Boris Johnson isn’t an outlier. Islamophobia runs through the heart of government

Johnson's comments and the subsequent reaction show just how widespread anti-muslim racism is throughout our society. By Dr Remi Joseph-Salisbury

August 12, 2018 · 4 min read

With Boris Johnson comparing women who wear the burqa to ‘letterboxes’ and ‘bank robbers’, and much of the press and the political class rushing to defend him, the fallout of this week has shown just how normalised Islamophobia and racism are in Britain. How is it possible that, in a supposedly progressive and ‘post-racial’ society Rod Little can argue in a prominent media outlet  that there is ‘not nearly enough Islamophobia within the Tory party’? How explicit do things need to be to bring about a realisation that racism and Islamophobia are profound and fundamental problems in our societies?

Johnson’s so-called ‘gaffe’ is not isolated – it’s the latest in a long series of his overtly racist and sexist remarks. Whilst racism is often misleadingly imagined as the preserve of the ‘uneducated’ working-classes, it’s clear that it is endemic in the very heart of our government. This is the foreign secretary, a man with seemingly unyielding influence over the current government, making comments that – at the particular intersection of religion, gender (and race) – vilify Muslim women. This comes after the Conservative’s own Baroness Warsi blew the whistle on a “very widespread” culture of islamophobia within the party, claiming that the party deliberately whipped up “anti-muslim hatred” for electoral gains. 

Rather than raising legitimate concerns over how those comments might intensify the already racist and hostile climate that Black and Brown people are facing in the UK, Johnson’s Conservative colleague (another influential and incredibly privileged White man) Jacob Rees-Mogg, has suggested that criticisms result from jealousy over his ‘many successes, popularity with voters and charisma’. For him, somewhat unsurprisingly, Johnson’s comments are not controversial but entirely legitimate.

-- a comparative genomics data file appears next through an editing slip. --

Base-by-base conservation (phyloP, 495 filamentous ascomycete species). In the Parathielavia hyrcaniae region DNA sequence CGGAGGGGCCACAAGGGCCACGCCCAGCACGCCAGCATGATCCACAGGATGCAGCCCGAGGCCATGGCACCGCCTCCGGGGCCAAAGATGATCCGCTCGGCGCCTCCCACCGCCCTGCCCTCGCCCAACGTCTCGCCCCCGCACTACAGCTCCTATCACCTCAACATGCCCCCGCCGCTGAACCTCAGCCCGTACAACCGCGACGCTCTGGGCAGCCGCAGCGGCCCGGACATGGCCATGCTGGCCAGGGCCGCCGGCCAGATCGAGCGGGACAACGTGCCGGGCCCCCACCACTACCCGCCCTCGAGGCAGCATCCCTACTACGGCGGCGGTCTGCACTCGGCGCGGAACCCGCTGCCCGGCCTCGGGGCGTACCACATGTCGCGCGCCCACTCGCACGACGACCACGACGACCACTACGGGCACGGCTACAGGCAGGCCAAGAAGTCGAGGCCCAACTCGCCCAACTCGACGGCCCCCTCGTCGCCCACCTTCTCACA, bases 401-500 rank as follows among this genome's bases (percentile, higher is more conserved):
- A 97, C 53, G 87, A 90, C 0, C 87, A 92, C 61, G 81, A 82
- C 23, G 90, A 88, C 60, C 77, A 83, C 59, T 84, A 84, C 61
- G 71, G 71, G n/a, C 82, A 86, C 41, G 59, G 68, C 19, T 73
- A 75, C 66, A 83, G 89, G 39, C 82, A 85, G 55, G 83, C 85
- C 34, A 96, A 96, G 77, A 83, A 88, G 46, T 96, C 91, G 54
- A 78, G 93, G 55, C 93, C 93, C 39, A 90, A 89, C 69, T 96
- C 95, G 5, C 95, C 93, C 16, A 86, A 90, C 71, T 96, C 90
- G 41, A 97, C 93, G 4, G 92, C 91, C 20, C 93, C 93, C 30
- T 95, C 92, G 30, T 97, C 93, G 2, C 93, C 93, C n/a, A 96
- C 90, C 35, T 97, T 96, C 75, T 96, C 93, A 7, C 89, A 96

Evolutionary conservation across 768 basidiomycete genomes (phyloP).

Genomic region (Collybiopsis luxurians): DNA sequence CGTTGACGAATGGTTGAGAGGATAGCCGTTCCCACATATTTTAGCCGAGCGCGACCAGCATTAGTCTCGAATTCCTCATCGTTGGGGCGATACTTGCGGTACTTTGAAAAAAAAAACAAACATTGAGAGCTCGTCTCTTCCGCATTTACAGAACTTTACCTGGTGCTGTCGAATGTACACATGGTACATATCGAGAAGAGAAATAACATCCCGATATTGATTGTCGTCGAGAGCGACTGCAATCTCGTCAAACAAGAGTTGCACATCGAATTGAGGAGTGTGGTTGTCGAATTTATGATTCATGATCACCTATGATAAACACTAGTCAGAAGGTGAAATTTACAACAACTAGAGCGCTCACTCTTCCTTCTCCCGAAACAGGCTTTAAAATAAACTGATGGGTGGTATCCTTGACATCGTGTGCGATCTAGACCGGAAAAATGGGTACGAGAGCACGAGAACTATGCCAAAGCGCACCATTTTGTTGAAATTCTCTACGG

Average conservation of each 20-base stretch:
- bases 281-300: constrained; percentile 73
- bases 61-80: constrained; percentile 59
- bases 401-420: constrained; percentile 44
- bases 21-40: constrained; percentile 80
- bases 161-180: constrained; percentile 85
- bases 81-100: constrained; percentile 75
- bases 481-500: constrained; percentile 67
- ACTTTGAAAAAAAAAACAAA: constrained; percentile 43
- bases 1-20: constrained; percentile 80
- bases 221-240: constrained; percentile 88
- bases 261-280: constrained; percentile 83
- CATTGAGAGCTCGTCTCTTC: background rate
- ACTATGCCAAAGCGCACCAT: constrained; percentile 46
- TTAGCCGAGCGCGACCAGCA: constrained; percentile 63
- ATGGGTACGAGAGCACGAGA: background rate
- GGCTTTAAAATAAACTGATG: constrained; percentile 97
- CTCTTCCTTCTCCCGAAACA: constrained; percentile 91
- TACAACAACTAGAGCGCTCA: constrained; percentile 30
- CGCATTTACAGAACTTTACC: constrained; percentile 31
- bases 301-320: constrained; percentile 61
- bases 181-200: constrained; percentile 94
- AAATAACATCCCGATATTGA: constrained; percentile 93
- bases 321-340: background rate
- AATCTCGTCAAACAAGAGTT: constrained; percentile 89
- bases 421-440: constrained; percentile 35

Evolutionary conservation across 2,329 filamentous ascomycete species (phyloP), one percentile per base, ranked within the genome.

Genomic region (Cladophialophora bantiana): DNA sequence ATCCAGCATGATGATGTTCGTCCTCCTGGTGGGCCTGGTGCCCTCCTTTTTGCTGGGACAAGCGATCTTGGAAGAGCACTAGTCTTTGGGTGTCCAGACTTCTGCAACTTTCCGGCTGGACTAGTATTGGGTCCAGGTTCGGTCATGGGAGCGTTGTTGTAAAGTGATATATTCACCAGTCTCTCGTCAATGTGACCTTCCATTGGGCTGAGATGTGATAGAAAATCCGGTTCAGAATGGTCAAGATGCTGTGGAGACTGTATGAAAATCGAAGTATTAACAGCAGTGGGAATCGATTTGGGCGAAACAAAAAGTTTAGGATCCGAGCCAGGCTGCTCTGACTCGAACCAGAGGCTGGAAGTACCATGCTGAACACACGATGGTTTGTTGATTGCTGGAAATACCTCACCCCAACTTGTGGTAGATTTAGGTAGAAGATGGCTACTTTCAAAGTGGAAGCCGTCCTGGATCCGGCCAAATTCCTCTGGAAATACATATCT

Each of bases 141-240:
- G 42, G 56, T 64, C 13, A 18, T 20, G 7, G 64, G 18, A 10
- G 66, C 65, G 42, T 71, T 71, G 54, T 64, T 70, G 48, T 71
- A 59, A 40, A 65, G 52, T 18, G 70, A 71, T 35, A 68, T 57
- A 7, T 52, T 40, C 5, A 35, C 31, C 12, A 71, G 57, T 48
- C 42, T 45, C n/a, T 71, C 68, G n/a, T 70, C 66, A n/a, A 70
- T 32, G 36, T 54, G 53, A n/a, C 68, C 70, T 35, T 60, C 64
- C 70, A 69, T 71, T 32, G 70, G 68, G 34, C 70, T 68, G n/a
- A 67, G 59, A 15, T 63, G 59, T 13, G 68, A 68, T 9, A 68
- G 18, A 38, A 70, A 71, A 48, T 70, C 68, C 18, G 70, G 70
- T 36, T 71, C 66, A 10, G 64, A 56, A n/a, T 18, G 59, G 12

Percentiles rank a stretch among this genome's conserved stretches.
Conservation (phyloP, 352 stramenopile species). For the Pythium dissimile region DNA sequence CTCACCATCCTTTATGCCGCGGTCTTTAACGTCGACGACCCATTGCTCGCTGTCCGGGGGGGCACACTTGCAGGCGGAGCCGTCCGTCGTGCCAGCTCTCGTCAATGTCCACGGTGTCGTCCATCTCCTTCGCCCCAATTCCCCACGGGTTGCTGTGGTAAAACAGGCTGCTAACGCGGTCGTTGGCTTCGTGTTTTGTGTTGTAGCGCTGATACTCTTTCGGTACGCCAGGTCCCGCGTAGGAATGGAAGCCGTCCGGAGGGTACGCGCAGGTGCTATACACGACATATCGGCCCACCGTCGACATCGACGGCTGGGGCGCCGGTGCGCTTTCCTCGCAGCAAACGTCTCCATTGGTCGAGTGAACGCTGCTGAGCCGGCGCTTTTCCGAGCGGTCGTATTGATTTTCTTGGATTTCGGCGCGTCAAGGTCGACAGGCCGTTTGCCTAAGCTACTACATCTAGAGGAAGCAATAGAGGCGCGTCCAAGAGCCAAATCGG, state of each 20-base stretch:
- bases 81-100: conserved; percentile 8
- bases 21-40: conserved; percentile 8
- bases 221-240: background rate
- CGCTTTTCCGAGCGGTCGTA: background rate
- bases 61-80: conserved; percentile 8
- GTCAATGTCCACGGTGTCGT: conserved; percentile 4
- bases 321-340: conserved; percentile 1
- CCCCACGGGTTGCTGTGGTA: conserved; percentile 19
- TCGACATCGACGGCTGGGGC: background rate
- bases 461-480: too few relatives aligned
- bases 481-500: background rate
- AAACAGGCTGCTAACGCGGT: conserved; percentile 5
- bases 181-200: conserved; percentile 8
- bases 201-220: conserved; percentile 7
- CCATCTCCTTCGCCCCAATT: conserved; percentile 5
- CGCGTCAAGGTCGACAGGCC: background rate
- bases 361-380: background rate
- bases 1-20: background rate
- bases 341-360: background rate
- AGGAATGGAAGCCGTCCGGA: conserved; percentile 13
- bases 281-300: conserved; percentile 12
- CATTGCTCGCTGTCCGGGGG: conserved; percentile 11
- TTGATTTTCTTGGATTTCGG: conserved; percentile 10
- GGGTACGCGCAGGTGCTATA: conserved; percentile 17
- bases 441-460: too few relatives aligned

How is it acceptable that, in 2018, the year of the so-imagined ‘post-racial’ Royal Wedding, privileged White men feel so comfortable and confident to make racist and sexist judgements on the lives and dress of Muslim women? How is it conceivable that politicians with no form for supporting gender equality, and quite the opposite in many cases, can suddenly become bastions of women’s emancipation? The limited understandings of Islam and women’s religious dress would be laughable if it wasn’t so dangerous.   

There has to be recognition of the ways in which the overt racism and Islamophobia of politicians acts to normalise and feed a culture of Islamophobic and racist intolerance. As a former senior police officer warned in the Guardian, ‘when politicians make pronouncements about the Muslim community, Islamophobic attacks increase’. Not least given the ways in which racisms proliferated following the Brexit vote, this is a warning that we have to take seriously. Johnson’s article was published on the same day that reports broke of a Black family in Rochdale being forced out of their new home after ‘no Blacks’ was spray painted on their window. If we are to work towards a society in which this is no longer possible, politicians like Johnson cannot be part of the picture. But equally, we cannot allow other politicians to distance themselves from these explicit forms of Islamophobia, whilst still passing legislation which targets muslims.

A key battle for anti-racists in the coming years will come in the struggle over definitions of racism. Whilst popular definitions focus only on the interpersonal and explicit, for meaningful change, there needs to be a re-centring of definitions that show racisms to be structural and institutional rather than solely individual. To focus only on the individual, leaves us susceptible to missing much of the bigger picture: a picture in which certain communities, along racial and religious lines, are systematically disadvantaged in a range of areas such as housing, healthcare and education, to name just a few.

To focus only on the individual would see anti-racists exert all of their energies challenging Johnson’s comments, whilst much bigger issues like the racist ‘hostile environment’ agenda goes unchecked. To be sure, whilst individual remarks (particularly those from high-profile politicians) feed structural and institutional racisms, they are not the entirety of the picture, or even the most insidious part. Our challenge, is to whole-heartedly condemn Johnson, and recognise the dangers in remarks like his, but to also keep an eye on the bigger (structural) picture. This bigger picture would show us the magnitude of the struggle we face. 


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